For sixty years, Italy hadn’t missed a World Cup. Now, the reigning European Champions have missed two in two.
It might seem improbable that a side, which won the Euros last summer by playing with uncharacteristic flair and freedom, has not been able to qualify for this winter’s World Cup. In hindsight, however, Italy’s struggles against North Macedonia on Thursday were in continuation of a string of below-par performances that had led them to the tricky path of playoffs.
Roberto Mancini’s side finished second in qualifying Group C, two points behind group-winners Switzerland. So, while Switzerland qualified for the World Cup, Italy had to settle for a playoff berth. The four-time world champions, however, would not have found themselves in this position had they been clinical in the group stages of the qualifiers.
Figure this: In September, against Bulgaria, Italy had 27 shots at goal compared to only four by their opponents and were held to a 1-1 draw. They missed a penalty in both games against Switzerland, which led to them dropping points once again after the matches finished in a 0-0 and 1-1 draws. Then, in their final qualifier against Northern Ireland, Italy had 12 shots at goal but failed to score once again, resulting in yet another draw.
In all these games, Italy were the dominant team but still, they dropped a total of eight points only because of poor finishing. The performance against North Macedonia felt like a natural conclusion to their campaign as Italy had 32 shots at goal but could not find the back of the net.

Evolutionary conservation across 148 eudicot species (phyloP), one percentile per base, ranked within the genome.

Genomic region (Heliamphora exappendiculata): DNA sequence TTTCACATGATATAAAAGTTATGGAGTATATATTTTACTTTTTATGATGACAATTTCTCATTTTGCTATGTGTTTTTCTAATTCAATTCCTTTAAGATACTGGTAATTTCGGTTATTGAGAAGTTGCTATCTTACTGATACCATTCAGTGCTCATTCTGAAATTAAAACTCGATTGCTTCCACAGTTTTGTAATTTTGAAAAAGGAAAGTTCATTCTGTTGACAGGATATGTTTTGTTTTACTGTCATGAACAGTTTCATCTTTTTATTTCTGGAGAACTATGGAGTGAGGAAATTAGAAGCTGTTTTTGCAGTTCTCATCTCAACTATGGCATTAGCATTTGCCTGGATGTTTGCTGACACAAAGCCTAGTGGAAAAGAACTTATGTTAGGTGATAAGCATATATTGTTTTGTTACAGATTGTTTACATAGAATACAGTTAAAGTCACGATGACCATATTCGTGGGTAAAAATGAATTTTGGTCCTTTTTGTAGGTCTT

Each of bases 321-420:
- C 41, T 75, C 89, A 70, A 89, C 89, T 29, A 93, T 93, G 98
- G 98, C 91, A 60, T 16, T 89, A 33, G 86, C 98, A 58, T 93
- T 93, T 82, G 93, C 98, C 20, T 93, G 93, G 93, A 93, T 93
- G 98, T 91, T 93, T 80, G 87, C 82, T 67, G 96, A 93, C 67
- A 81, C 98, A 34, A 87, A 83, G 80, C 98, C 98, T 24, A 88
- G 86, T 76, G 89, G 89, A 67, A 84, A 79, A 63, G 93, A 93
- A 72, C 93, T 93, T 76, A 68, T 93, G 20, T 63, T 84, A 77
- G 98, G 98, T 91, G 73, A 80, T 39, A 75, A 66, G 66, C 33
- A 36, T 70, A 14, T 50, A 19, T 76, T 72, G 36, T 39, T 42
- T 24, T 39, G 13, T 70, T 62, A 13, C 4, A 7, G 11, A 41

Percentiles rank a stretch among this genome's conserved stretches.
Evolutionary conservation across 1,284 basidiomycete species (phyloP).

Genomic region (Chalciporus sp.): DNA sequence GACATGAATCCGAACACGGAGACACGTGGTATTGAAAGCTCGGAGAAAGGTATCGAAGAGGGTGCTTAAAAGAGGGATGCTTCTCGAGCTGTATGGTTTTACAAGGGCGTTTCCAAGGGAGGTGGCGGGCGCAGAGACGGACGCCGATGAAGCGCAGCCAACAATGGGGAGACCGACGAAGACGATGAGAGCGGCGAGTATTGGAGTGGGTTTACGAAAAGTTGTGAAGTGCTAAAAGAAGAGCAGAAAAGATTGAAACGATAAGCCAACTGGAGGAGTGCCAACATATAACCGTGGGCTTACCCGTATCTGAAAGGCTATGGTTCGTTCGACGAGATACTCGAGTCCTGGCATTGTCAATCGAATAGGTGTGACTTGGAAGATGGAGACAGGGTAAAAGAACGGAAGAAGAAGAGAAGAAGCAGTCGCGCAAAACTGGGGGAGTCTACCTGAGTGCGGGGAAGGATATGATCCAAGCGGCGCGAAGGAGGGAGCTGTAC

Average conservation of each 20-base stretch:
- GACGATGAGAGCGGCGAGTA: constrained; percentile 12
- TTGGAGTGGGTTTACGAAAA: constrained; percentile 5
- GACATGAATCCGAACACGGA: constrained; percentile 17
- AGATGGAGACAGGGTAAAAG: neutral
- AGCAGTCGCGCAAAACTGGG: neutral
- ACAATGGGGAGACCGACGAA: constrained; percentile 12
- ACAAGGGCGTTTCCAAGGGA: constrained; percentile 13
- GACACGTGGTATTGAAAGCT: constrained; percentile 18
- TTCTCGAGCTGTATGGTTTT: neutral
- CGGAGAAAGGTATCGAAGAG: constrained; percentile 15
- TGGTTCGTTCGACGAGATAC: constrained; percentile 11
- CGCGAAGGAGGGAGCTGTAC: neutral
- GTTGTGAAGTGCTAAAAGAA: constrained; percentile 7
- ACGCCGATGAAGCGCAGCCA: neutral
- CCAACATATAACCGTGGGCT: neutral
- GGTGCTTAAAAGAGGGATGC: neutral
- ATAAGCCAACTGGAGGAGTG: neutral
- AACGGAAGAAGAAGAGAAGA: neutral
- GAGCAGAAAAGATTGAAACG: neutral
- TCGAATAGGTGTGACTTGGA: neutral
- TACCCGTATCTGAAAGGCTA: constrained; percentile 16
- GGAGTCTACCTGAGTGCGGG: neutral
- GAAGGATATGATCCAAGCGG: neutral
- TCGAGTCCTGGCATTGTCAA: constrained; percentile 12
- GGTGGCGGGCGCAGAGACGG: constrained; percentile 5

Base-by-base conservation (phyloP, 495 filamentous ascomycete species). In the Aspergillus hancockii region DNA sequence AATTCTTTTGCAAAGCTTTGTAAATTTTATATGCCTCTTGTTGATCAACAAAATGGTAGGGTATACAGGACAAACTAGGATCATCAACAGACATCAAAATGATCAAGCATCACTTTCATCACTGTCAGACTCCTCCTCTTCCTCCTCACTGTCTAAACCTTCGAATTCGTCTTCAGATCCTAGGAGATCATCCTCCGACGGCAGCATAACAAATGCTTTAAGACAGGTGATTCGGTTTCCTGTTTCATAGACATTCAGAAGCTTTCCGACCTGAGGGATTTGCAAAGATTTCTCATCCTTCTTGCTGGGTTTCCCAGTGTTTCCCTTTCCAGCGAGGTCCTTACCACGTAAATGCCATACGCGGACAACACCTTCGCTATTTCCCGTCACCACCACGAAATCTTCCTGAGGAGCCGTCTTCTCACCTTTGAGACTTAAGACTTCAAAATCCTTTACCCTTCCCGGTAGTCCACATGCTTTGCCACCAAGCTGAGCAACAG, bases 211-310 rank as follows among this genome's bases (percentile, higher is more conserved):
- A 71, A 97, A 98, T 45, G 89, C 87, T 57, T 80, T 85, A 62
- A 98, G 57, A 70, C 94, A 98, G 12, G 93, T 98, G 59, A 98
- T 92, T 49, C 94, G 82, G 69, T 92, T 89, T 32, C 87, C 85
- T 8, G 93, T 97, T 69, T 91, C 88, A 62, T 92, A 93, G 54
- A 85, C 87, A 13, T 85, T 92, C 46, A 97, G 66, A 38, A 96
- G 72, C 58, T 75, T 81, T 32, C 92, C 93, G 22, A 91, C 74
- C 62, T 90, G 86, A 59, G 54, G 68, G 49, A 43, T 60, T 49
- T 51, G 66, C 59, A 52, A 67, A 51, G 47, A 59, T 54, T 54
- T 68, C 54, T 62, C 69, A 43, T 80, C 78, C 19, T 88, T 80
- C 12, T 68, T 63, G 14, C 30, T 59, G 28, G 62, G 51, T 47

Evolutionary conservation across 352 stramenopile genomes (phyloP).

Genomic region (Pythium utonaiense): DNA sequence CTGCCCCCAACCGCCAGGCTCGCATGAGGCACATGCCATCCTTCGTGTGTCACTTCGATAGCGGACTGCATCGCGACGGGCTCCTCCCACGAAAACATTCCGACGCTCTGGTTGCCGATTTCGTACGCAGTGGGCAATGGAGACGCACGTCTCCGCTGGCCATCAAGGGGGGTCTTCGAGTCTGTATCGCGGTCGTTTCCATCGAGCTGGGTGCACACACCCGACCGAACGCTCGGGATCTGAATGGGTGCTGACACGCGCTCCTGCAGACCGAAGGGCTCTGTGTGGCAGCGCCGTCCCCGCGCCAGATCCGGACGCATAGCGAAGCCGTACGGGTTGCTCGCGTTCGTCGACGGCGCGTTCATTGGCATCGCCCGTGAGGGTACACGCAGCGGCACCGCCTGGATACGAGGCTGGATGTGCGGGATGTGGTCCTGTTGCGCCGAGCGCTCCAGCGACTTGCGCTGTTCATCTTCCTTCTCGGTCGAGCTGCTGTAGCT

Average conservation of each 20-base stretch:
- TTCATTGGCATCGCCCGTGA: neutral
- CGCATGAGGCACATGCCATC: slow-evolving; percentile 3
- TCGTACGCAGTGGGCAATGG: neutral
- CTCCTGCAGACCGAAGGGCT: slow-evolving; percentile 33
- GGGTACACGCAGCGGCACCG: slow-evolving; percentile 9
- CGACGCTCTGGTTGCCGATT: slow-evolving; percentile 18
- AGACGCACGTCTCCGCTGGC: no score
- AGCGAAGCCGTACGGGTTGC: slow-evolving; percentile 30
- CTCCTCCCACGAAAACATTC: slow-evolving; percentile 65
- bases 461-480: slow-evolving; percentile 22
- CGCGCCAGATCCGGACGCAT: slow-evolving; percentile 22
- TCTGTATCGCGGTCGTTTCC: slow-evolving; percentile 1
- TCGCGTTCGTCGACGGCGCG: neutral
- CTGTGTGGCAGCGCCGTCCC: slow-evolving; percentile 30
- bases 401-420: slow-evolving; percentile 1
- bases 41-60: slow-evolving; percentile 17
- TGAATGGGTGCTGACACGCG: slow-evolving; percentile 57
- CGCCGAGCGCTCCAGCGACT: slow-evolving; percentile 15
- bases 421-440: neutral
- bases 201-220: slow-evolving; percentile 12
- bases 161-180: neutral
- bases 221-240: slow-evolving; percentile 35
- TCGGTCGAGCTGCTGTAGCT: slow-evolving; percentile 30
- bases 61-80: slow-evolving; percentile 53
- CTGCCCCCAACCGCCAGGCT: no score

After their shock exit, Italy’s star midfielder Jorginho – who missed both penalties against Switzerland – acknowledged the problem. “Unfortunately in the last few games we made small errors and were unable to recover from them. They made the difference,” the Chelsea player was quoted as saying by RAI Sport. “It hurts when I think about it, because I still think about it and it will haunt me for the rest of my life… Stepping up there twice and not being able to help your team and your country is something that I will carry with me forever.”
It’s ironic that a team that restored Italian football’s pride during Euros by playing expansive and showed an attacking nous not commonly associated with them were let down by their attacking play in the World Cup qualifiers.
The two men who were key to Italy’s Euro triumph, Leonardo Spinazzola and Federico Chiesa, were both out with long-term injuries. At the same time, they seemed over-reliant on veteran defensive pair Giorgio Chiellini and Leonardo Bonucci, hinting at the lack of bench strength.
Reports in Italy also cited Ciro Immobile’s inability to translate his Lazio form for the national team and players who lacked innovation as an example of the ‘stale’ domestic structure.
An editorial in leading Italian sports daily, Gazzetta Dello Sport, underlined the need to revamp the entire system amidst calls to give more Italian players a chance to play for their clubs in Serie A. This was highlighted in 2017, when Italy failed to qualify for the World Cup in Russia, by Carlo Ancelotti as well while refusing the offer to become the national team coach.
Italian football chief Gabriele Gravina, too, touched upon this issue, talking about the underlying tensions between the Italian clubs and the national team set-up which contributed to the debacle.
He told RAI Sport: “Our coaches have a very difficult job choosing players because only 30 percent of the youth team players are Italian… We need to understand what needs doing, for example resolving the problem of our younger players not getting playing time. Another issue is that while the lads arrive with enthusiasm, every time we call them up, the clubs put up resistance. They see the Nazionale as more of an irritation than an opportunity.”